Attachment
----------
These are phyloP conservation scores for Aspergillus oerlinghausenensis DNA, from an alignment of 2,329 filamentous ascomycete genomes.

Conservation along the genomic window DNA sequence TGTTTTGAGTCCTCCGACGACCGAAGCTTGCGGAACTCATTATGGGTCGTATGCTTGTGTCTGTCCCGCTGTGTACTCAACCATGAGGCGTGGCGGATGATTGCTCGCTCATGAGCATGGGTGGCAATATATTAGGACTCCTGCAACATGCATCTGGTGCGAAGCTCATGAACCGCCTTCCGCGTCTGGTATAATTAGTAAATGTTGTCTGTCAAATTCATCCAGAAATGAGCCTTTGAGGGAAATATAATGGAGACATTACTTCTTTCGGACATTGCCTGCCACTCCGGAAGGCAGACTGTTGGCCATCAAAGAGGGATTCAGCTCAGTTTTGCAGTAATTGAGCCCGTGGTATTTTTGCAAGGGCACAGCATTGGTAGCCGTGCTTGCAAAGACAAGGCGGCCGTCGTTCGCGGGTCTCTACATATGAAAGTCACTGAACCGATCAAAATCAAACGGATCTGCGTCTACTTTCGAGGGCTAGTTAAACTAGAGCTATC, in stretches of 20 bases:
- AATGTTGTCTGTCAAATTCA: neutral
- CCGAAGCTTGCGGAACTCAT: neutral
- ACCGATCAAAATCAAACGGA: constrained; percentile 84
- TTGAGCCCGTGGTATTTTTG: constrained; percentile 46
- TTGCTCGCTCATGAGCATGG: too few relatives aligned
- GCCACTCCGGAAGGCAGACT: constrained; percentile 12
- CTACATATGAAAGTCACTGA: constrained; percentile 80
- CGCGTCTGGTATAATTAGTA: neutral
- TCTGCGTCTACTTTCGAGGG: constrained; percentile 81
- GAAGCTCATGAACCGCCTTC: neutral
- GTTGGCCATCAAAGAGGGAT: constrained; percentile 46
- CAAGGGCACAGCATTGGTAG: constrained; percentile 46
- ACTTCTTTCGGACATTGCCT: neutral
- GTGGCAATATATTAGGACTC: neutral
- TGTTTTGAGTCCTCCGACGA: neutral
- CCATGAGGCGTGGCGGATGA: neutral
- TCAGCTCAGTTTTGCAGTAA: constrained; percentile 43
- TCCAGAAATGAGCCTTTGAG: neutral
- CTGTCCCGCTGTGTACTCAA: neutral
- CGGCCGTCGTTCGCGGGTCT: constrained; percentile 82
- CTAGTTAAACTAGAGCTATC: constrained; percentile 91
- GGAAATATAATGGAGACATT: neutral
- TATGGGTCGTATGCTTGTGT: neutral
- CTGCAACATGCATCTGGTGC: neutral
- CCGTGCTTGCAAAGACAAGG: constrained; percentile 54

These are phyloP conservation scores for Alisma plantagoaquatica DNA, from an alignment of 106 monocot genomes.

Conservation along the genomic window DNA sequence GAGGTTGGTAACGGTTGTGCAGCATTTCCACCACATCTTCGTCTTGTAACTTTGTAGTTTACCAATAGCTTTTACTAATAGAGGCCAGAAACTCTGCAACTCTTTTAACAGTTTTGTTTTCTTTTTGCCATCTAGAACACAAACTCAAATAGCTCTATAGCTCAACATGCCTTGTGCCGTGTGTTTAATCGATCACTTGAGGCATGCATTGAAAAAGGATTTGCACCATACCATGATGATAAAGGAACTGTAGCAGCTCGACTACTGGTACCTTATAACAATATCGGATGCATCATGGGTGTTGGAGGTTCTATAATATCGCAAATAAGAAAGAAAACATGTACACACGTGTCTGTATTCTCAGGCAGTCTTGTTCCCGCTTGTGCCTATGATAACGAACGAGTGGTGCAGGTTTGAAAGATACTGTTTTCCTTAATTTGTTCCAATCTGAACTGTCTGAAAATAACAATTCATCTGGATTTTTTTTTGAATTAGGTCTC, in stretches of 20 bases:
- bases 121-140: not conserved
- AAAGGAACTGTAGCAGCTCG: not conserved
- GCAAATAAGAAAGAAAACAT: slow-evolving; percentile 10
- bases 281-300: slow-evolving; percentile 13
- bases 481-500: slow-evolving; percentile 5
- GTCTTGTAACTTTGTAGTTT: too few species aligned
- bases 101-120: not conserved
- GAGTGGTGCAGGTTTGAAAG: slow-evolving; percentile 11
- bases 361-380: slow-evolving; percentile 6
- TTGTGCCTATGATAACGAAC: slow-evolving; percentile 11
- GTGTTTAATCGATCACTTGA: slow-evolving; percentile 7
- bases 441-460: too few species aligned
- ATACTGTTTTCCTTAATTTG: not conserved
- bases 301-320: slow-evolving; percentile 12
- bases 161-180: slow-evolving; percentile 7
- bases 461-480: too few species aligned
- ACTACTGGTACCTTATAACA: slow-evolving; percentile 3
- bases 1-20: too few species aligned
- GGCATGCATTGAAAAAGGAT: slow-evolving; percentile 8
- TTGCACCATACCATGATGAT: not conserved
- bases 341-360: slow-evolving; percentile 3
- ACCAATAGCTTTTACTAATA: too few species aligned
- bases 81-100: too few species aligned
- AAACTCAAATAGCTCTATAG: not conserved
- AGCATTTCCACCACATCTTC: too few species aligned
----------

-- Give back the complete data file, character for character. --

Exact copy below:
These are phyloP conservation scores for Aspergillus oerlinghausenensis DNA, from an alignment of 2,329 filamentous ascomycete genomes.

Conservation along the genomic window DNA sequence TGTTTTGAGTCCTCCGACGACCGAAGCTTGCGGAACTCATTATGGGTCGTATGCTTGTGTCTGTCCCGCTGTGTACTCAACCATGAGGCGTGGCGGATGATTGCTCGCTCATGAGCATGGGTGGCAATATATTAGGACTCCTGCAACATGCATCTGGTGCGAAGCTCATGAACCGCCTTCCGCGTCTGGTATAATTAGTAAATGTTGTCTGTCAAATTCATCCAGAAATGAGCCTTTGAGGGAAATATAATGGAGACATTACTTCTTTCGGACATTGCCTGCCACTCCGGAAGGCAGACTGTTGGCCATCAAAGAGGGATTCAGCTCAGTTTTGCAGTAATTGAGCCCGTGGTATTTTTGCAAGGGCACAGCATTGGTAGCCGTGCTTGCAAAGACAAGGCGGCCGTCGTTCGCGGGTCTCTACATATGAAAGTCACTGAACCGATCAAAATCAAACGGATCTGCGTCTACTTTCGAGGGCTAGTTAAACTAGAGCTATC, in stretches of 20 bases:
- AATGTTGTCTGTCAAATTCA: neutral
- CCGAAGCTTGCGGAACTCAT: neutral
- ACCGATCAAAATCAAACGGA: constrained; percentile 84
- TTGAGCCCGTGGTATTTTTG: constrained; percentile 46
- TTGCTCGCTCATGAGCATGG: too few relatives aligned
- GCCACTCCGGAAGGCAGACT: constrained; percentile 12
- CTACATATGAAAGTCACTGA: constrained; percentile 80
- CGCGTCTGGTATAATTAGTA: neutral
- TCTGCGTCTACTTTCGAGGG: constrained; percentile 81
- GAAGCTCATGAACCGCCTTC: neutral
- GTTGGCCATCAAAGAGGGAT: constrained; percentile 46
- CAAGGGCACAGCATTGGTAG: constrained; percentile 46
- ACTTCTTTCGGACATTGCCT: neutral
- GTGGCAATATATTAGGACTC: neutral
- TGTTTTGAGTCCTCCGACGA: neutral
- CCATGAGGCGTGGCGGATGA: neutral
- TCAGCTCAGTTTTGCAGTAA: constrained; percentile 43
- TCCAGAAATGAGCCTTTGAG: neutral
- CTGTCCCGCTGTGTACTCAA: neutral
- CGGCCGTCGTTCGCGGGTCT: constrained; percentile 82
- CTAGTTAAACTAGAGCTATC: constrained; percentile 91
- GGAAATATAATGGAGACATT: neutral
- TATGGGTCGTATGCTTGTGT: neutral
- CTGCAACATGCATCTGGTGC: neutral
- CCGTGCTTGCAAAGACAAGG: constrained; percentile 54

These are phyloP conservation scores for Alisma plantagoaquatica DNA, from an alignment of 106 monocot genomes.

Conservation along the genomic window DNA sequence GAGGTTGGTAACGGTTGTGCAGCATTTCCACCACATCTTCGTCTTGTAACTTTGTAGTTTACCAATAGCTTTTACTAATAGAGGCCAGAAACTCTGCAACTCTTTTAACAGTTTTGTTTTCTTTTTGCCATCTAGAACACAAACTCAAATAGCTCTATAGCTCAACATGCCTTGTGCCGTGTGTTTAATCGATCACTTGAGGCATGCATTGAAAAAGGATTTGCACCATACCATGATGATAAAGGAACTGTAGCAGCTCGACTACTGGTACCTTATAACAATATCGGATGCATCATGGGTGTTGGAGGTTCTATAATATCGCAAATAAGAAAGAAAACATGTACACACGTGTCTGTATTCTCAGGCAGTCTTGTTCCCGCTTGTGCCTATGATAACGAACGAGTGGTGCAGGTTTGAAAGATACTGTTTTCCTTAATTTGTTCCAATCTGAACTGTCTGAAAATAACAATTCATCTGGATTTTTTTTTGAATTAGGTCTC, in stretches of 20 bases:
- bases 121-140: not conserved
- AAAGGAACTGTAGCAGCTCG: not conserved
- GCAAATAAGAAAGAAAACAT: slow-evolving; percentile 10
- bases 281-300: slow-evolving; percentile 13
- bases 481-500: slow-evolving; percentile 5
- GTCTTGTAACTTTGTAGTTT: too few species aligned
- bases 101-120: not conserved
- GAGTGGTGCAGGTTTGAAAG: slow-evolving; percentile 11
- bases 361-380: slow-evolving; percentile 6
- TTGTGCCTATGATAACGAAC: slow-evolving; percentile 11
- GTGTTTAATCGATCACTTGA: slow-evolving; percentile 7
- bases 441-460: too few species aligned
- ATACTGTTTTCCTTAATTTG: not conserved
- bases 301-320: slow-evolving; percentile 12
- bases 161-180: slow-evolving; percentile 7
- bases 461-480: too few species aligned
- ACTACTGGTACCTTATAACA: slow-evolving; percentile 3
- bases 1-20: too few species aligned
- GGCATGCATTGAAAAAGGAT: slow-evolving; percentile 8
- TTGCACCATACCATGATGAT: not conserved
- bases 341-360: slow-evolving; percentile 3
- ACCAATAGCTTTTACTAATA: too few species aligned
- bases 81-100: too few species aligned
- AAACTCAAATAGCTCTATAG: not conserved
- AGCATTTCCACCACATCTTC: too few species aligned